Thanks to all of you who have replied and offered your suggestions. I am looking forward to giving your suggestions a whirl and hopefully putting some more weight on "Joanie" to keep her comfortable in her senior years and prepare her for another New England winter. If you have any additional suggestions or comments, please do not hesitate to post them.

Phil
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Linda S.
Member
Username: Banthony

Post Number: 86
Registered: 12-2003
Posted on Tuesday, Jul 11, 2006 - 11:15 am:   Edit PostPrint Post

Phil,
We have 2 horses that we never could quite get enough weight on - the rest are fatties.

One is a 23 yr old retired thoroughbred. His appetite isn't the best and it is a chore getting grain down him. The other is a 4 yr old thoroughbred broodmare off the track that came to us for breeding. She is an energetic mare who came to us under weight and has never gained all she needs.

Both horses were on all the grain we thought they could safely eat plus 2 ounces of corn oil twice a day. And all the hay and pasture they wanted.

Still we just couldn't get quite enough weight on them.

We got a sample of Equinergy and tried it on these two - it is palm oil. We saw a big difference in both horses in just a week and they both bloomed after two and didn't need to gain any more weight after 3 weeks.

I don't know what it costs as what we used was a free sample (dropped off at a friend's big horse farm and they didn't want it.) It didn't seem to make the feed more or less palatable. I can't tell you how impressed I am with this product.

Their web site is: www.nifesa-wwfoods.com
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Daisyanne Elmquist
Member
Username: Palmare

Post Number: 13
Registered: 6-2006
Posted on Wednesday, Jul 12, 2006 - 11:50 pm:   Edit PostPrint Post

I did a web search for Equinergy and there was ONE web site posted that was in english ---looked at the web site you posed and no real info there at all
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Erika L
Member
Username: Erika

Post Number: 276
Registered: 10-2002
Posted on Thursday, Jul 13, 2006 - 10:02 pm:   Edit PostPrint Post

Phil, it can be tough to find food that the horse likes. Soaking can help. Add the oil if the horse can tolerate it.

I find that my old guy doesn't do well with hay, and needs the really good quality chopped hay or alfalfa that comes packaged. (Dengie Hi-Fi or Alfa-A around here, by Lucerne Farms). If teeth are a problem, hay can contribute to colic. The chopped hays are almost "pre-chewed".

Frequent small meals help. I also tried a few senior foods before I found one he really likes.

It's also important that he feels comfortable enough to take his time over meals--no threats of other horses finishing theirs and starting on his!

A lot of people on this site had great advice when my old guy was losing weight. You really just have to find what they like to eat, and keep them calm and comfortable eating it.

Keep in mind that when winter comes, a blanket helps save calories, even if most of your horses don't wear them.

Best of luck,
Erika
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Nancy S. Kaplan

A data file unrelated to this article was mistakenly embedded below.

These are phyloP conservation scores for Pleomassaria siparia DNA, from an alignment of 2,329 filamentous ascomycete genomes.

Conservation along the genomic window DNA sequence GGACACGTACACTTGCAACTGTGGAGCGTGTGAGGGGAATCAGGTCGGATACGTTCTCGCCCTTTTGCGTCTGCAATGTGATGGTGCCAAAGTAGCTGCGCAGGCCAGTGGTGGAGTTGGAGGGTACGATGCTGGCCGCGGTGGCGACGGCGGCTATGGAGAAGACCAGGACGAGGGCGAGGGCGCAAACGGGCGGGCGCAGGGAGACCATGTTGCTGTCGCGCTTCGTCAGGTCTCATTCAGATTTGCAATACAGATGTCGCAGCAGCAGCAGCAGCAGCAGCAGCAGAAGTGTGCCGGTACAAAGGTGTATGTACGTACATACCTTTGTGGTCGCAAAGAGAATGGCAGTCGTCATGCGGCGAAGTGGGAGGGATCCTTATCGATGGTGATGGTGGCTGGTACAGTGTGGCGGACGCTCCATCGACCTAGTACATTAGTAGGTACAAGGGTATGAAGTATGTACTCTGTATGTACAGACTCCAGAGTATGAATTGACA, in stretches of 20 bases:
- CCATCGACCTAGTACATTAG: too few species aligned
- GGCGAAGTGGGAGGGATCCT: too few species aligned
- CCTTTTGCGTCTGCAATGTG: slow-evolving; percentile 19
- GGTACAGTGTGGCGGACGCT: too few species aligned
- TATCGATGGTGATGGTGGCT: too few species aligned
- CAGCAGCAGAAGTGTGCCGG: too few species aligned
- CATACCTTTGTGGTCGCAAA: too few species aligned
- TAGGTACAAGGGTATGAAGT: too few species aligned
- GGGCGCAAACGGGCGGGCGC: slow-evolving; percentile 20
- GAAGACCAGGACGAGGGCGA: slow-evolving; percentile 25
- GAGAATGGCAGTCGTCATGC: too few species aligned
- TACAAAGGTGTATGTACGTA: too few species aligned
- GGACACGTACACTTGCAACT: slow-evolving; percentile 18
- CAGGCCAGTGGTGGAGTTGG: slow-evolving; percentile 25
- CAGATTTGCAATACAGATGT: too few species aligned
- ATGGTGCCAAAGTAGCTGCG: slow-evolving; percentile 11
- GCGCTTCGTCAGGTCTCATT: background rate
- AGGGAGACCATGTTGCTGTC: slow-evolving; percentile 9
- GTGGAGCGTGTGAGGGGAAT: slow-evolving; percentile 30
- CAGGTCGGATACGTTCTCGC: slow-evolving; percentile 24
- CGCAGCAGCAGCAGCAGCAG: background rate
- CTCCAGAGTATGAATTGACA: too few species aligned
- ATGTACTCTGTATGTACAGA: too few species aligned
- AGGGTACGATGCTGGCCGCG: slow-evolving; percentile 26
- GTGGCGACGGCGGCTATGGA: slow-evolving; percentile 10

Member
Username: Redalert

Post Number: 389
Registered: 10-2004
Posted on Friday, Jul 14, 2006 - 8:56 am:   Edit PostPrint Post

Hey All
My cocosoya oil came yesterday... actually got one very big 5 gallon container(didn't mean to order that!) as well as a one gallon jug. well, I hope it works out cause I have A LOT!
And, Phil, I readily agree with the many small meals approach as well as the beet pulp and alfalfa cubes(soaked) mixed in. I know what we want to get to the inside of a horse is not what we can always convince the horse to put there, though, so good luck getting your horse to try the recommendations given to you here!
Nancy
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Linda S.
Member
Username: Banthony

Post Number: 90
Registered: 12-2003
Posted on Friday, Jul 14, 2006 - 9:15 am:   Edit PostPrint Post

Daisyanne,

I know what you mean. I looked at the website. I think this is a brand new product. They have been dropping off samples at some of the big horse farms. I think you would have to call the phone number listed on the website.

I looked at the label and it lists the ingredients as pure palm oil. I've never seen anything put weight on a horse this fast. Our old guy has big dapples.
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Phil Feiner
New Member
Username: Pfeiner

Post Number: 4
Registered: 7-2006
Posted on Friday, Jul 14, 2006 - 9:19 am:   Edit PostPrint Post

Thanks to everyone who has offered feedback! Unfortunately feeding more than twice a day might not be an option. If I go with the Dengie or the Alfalfa cubes, should I mix them right in with her grain or feed it as a "side dish"? Can I feed too much? Lastly, do you simply soak the Alfalfa cubes in water?

Thanks again -
Phil
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Linda S.
Member
Username: Banthony

Post Number: 91
Registered: 12-2003
Posted on Friday, Jul 14, 2006 - 9:20 am:   Edit PostPrint Post

Maybe if you called Nifesa ((954) 217-6997) they would send you a free sample of Eqinergy. We had to take our old horse off of it. We didn't want him getting too heavy because he has very bad hocks.
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Erika L
Member
Username: Erika

Post Number: 278
Registered: 10-2002
Posted on Friday, Jul 14, 2006 - 1:24 pm:   Edit PostPrint Post

Phil,
I feed the Dengie free choice, as much as he wants all day. Soak the concentrates, and the alfalfa pellets are best soaked, too. Feed separately. The only exception for me was the beet pulp. My horse wouldn't eat it unless it had concentrates mixed throughout.

If you can only feed twice a day it is especially important to soak because then it isn't all in one ball in his stomach. Also these old guys need plenty of fluid to keep things moving.

I found someone who was willing to come and help with feedings so my guy could get more small meals in. Is a neighbor kid a possibility? It really does make a difference!
Erika
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Francesco Giovanelli
New Member
Username: Frankg

Post Number: 1
Registered: 10-2006
Posted on Tuesday, Oct 3, 2006 - 2:06 pm:   Edit PostPrint Post

Hi
I am not familiar with this methodology and i read the rules but i am not sure if i got it right. forgive me if this is not the way to go by but y just became a member today.
I developed the high energy supplement Equinergy and just want to let you know that if there is any question regarding it i will be glad to answer it.